The Last 1-2 Finish For The Wood Brothers and The Pettys Came In The 2001 Food City 500 At Bristol

When it comes to iconic teams in NASCAR, few have as much history as the Wood Brothers from Stuart, Va., and the Pettys from Level Cross, N.C.

Although the members of the respective families have been friends for decades, they also have been rivals on the track, and that continues through today.

Over the years, the two teams and their drivers have played starring roles in some of the all-time historic finishes in NASCAR history. The two teams’ legendary drivers David Pearson and Richard Petty hold the all-time NASCAR record for 1-2 finishes with 63, with Pearson winning 33 races to Petty’s 30.

There have been many other 1-2 finishes for the Woods and the Pettys over the years, but the last 1-2 finish for the pair came 15 years ago in the Food City 500 at Bristol Motor Speedway as Elliott Sadler, driving the No. 21 for the Woods, held off John Andretti in the No. 43 for the Pettys.

The victory also was historic in that it was the first for Ford Customer Service Division, utilizing the Motorcraft brand. That relationship has now grown into the Motorcraft/Quick Lane sponsorship 15 years later.

The win also was unique in that the winning strategy  involved stretching a set of tires and fuel to the limit to gain track position in the closing laps. Crew chief Pat Tryson brought Sadler to pit road for the final time with 170 laps remaining. Sadler took the lead from Kevin Harvick with 58 laps remaining and held off Andretti by 0.426 seconds to get the victory, his first as a driver in the Cup series.

Eddie Wood, co-owner of the No. 21 Motorcraft/Quick Lane Ford Fusion, said the finish reminded him of the glory years of the 1960s and 1970s, when 1-2 finishes by the Woods and the Pettys happened quite often, especially on the superspeedways.

“It was very special at the time,” Wood said. “It was like the old days with both of us up front at the end.”

The victory also was rewarding for the Woods because they’d experienced disappointments in earlier races at Bristol, one of the most difficult tracks on the circuit.

“I remember we were there a long time after the race,” Wood said, explaining that the post-race interviews and other commitments kept them busy until well after dark. “We were parked about a mile and a half away, at the same place we always park.”

“Somebody offered us a ride on a golf cart, and my brother Len said he wanted to walk. He said we’d made that walk with our heads hung low a lot of times, and he wanted to make that same walk now that we finally had a good finish.”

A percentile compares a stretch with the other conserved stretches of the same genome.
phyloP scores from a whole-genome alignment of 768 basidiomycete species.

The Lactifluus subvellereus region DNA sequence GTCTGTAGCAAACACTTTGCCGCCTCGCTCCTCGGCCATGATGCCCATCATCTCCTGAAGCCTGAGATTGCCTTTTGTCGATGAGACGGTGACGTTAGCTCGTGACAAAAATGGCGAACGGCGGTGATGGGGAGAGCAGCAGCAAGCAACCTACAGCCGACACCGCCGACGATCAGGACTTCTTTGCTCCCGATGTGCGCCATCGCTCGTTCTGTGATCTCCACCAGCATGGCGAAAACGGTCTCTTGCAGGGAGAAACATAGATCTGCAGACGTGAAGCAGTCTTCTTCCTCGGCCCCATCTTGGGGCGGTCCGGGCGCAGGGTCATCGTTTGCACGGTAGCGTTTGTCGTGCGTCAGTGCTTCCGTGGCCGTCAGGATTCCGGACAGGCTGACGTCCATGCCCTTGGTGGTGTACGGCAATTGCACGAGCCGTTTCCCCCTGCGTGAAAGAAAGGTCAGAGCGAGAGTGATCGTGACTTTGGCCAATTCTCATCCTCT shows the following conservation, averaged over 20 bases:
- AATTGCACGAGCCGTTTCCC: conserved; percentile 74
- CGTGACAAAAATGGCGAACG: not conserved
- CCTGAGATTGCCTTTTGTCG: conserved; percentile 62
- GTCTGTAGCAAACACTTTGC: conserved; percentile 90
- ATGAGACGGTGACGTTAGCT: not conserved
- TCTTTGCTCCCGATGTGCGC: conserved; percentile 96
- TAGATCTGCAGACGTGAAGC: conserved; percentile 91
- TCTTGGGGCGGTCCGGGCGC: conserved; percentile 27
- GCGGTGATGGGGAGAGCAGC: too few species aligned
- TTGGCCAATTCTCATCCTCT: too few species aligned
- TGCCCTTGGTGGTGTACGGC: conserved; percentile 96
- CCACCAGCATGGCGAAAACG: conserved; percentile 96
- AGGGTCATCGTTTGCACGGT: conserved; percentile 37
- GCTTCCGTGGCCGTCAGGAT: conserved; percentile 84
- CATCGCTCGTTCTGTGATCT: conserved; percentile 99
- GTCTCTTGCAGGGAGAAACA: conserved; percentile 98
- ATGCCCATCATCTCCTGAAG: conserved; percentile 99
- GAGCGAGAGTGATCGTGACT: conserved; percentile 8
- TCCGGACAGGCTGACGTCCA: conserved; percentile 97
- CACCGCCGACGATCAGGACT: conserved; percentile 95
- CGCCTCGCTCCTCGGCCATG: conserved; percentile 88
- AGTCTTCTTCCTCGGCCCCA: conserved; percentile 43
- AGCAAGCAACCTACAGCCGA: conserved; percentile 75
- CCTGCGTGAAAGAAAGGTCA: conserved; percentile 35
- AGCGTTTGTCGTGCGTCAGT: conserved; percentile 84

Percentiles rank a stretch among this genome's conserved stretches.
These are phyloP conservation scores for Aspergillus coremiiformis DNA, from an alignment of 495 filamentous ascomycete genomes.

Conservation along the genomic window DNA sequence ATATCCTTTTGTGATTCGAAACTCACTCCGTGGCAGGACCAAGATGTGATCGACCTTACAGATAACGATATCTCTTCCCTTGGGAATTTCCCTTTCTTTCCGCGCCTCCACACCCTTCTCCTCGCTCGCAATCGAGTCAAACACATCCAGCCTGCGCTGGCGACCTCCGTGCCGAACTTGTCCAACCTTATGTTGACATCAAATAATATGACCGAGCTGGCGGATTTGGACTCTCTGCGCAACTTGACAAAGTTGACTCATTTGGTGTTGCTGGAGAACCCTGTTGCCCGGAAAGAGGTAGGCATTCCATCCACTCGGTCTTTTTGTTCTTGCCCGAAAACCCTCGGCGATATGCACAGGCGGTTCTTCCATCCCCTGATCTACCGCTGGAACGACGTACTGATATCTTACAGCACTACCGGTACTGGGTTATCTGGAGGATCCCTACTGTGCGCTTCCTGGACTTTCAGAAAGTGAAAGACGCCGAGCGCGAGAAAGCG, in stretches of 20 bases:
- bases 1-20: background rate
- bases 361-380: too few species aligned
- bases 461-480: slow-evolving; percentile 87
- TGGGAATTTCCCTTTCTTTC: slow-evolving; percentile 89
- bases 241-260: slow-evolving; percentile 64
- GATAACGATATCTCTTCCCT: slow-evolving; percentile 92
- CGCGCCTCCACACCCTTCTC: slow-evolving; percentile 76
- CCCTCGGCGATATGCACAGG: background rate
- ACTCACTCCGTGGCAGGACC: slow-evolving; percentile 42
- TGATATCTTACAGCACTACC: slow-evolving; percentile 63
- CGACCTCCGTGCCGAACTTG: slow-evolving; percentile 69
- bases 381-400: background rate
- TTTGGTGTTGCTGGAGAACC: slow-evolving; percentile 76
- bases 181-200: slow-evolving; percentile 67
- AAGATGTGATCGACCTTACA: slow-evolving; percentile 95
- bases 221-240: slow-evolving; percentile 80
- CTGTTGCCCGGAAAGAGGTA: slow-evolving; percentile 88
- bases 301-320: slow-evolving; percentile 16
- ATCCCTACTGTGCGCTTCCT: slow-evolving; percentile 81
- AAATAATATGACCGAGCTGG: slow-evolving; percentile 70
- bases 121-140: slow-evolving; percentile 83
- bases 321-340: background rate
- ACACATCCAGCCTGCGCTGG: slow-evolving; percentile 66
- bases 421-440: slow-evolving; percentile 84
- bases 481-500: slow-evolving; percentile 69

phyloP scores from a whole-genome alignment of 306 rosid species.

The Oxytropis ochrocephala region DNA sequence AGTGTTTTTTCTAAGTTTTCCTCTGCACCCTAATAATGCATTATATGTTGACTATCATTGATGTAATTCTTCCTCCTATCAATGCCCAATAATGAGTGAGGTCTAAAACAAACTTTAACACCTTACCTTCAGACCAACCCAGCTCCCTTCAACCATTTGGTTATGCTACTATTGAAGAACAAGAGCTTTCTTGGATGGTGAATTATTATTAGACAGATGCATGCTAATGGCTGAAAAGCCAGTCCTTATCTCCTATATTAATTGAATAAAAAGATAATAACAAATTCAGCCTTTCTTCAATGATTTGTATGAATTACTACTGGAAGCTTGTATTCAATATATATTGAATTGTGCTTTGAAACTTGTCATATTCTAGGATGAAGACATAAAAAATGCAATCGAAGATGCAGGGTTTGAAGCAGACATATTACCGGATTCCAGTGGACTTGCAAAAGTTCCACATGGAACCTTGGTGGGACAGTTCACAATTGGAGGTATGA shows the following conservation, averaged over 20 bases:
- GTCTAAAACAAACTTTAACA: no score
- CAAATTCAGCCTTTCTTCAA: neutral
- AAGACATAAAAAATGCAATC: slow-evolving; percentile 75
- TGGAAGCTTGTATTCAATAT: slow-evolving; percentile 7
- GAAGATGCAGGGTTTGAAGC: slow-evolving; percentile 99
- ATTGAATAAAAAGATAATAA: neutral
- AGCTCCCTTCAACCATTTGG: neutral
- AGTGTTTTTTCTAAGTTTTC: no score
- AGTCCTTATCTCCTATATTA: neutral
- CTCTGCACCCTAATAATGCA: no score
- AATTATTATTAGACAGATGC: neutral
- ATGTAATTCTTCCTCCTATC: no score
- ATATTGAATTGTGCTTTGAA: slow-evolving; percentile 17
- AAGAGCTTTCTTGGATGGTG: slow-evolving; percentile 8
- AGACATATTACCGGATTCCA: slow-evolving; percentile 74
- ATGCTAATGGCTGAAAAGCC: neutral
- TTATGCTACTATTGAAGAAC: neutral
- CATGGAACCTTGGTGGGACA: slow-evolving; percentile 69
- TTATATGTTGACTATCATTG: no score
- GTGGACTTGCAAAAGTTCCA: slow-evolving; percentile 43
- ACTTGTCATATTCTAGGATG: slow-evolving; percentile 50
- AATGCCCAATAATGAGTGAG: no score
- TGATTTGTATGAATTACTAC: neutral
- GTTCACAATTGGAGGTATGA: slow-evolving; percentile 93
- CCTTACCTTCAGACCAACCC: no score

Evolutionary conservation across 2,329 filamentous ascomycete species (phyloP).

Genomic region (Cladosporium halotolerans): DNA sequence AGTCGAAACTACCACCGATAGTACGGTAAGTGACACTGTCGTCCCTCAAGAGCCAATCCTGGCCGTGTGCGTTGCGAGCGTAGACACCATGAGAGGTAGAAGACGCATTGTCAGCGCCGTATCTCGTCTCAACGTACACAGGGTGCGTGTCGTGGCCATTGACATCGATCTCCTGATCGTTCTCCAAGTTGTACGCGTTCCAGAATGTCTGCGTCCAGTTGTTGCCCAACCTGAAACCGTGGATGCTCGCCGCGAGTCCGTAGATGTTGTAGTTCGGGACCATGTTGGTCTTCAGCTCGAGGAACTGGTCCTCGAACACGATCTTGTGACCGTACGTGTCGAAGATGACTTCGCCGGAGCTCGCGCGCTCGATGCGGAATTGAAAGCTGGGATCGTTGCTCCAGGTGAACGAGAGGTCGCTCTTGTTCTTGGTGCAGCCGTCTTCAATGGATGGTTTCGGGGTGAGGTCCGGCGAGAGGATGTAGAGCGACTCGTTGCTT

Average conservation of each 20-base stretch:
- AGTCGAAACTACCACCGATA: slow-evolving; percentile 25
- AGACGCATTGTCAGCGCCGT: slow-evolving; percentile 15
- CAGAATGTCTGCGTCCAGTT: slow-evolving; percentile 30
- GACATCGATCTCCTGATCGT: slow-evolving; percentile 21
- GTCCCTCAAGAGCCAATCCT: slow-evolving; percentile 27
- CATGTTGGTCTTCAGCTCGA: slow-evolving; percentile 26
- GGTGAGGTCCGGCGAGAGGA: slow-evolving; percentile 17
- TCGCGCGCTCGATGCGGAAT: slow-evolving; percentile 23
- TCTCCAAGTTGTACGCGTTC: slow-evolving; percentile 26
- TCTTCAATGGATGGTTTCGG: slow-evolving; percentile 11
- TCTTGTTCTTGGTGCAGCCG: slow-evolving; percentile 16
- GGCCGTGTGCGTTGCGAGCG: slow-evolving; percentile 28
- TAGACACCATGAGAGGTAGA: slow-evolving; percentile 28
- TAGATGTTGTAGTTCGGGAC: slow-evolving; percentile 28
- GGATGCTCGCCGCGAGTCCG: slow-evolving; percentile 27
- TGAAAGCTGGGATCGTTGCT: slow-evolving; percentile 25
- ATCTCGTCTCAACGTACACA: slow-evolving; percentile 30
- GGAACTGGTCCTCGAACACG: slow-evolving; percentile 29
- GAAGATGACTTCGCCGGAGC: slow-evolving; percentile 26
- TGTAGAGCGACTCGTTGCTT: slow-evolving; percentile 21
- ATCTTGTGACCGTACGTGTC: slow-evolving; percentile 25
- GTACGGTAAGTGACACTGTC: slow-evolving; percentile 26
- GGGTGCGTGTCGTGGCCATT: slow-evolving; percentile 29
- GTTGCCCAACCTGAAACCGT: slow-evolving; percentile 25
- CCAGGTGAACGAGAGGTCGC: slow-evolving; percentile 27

Eddie Wood said believes there will be another race in the future that his family’s team will be squaring off for the win with the No. 43 of the team now known as Richard Petty Motorsports, which like the No. 21 is a part of the Ford team.

“Bristol is the first place I met the 43 family, Lee Petty, Richard Petty, Maurice Petty and Dale Inman, back when I was 16 years old,” he said. “The Pettys today are still some of our best friends. The first person I look up when I get to the track every week is Dale Inman.”

“I look forward to running 1-2 with them again for a win, no matter how it turns out.”

Both the No. 21 and the No. 43 Fords have young drivers who have shown they can succeed at Bristol. Aric Almirola, in the No. 43, finished third in the Food City 500 two years ago, and Ryan Blaney, driver of the No. 21 Motorcraft/Quick Lane Ford Fusion, is the defending winner of the Camping World Truck Series race at Bristol and was an Xfinity Series winner there in 2014.

“The goal for us this weekend is to have a good solid run at one of the most unforgiving race tracks on the circuit. Things happen very quickly there.” Wood said. “We had a fast car at Bristol with Ryan last fall, and he has shown that he knows how to get around that track really well.”

Qualifying for the Food City 500 is set for Friday at 4:15 p.m., and the race is scheduled to get the green flag just after 1 p.m. on Sunday with TV coverage on FOX.